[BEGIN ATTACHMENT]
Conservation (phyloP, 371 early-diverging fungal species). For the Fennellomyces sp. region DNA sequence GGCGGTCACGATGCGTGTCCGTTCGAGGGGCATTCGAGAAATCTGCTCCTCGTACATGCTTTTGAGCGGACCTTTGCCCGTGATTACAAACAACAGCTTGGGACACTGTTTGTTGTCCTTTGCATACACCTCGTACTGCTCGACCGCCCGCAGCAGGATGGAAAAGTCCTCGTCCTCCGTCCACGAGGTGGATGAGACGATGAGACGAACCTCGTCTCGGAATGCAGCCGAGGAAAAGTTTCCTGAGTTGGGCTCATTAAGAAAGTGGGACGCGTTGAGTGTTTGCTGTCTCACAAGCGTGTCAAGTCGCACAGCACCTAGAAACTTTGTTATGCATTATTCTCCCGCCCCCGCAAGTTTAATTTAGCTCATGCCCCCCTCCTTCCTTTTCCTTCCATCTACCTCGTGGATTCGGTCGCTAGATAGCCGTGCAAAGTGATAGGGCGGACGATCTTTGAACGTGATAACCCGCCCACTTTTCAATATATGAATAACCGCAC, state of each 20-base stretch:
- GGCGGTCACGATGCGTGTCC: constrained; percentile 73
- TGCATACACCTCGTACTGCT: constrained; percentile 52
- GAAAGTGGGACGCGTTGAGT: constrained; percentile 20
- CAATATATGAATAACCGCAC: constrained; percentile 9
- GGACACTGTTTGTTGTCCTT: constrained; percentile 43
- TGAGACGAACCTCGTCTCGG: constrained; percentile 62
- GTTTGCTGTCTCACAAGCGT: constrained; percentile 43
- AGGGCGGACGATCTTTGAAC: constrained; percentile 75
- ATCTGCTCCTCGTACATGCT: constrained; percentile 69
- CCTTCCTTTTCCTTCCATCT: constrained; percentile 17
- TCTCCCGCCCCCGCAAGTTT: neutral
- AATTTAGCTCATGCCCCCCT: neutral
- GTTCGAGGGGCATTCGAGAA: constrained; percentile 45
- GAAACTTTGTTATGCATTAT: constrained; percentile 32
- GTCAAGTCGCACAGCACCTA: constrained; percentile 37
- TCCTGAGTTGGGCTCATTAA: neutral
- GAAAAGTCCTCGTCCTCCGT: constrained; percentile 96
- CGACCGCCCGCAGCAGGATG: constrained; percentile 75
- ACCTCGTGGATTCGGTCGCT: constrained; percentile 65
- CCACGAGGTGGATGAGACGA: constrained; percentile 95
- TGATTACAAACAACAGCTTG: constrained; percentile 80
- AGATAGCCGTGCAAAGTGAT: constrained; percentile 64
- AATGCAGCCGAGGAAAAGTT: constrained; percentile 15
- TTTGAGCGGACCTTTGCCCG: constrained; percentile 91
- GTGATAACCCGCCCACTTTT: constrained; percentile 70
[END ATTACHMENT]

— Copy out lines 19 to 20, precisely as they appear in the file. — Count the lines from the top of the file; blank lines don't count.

- CGACCGCCCGCAGCAGGATG: constrained; percentile 75
- ACCTCGTGGATTCGGTCGCT: constrained; percentile 65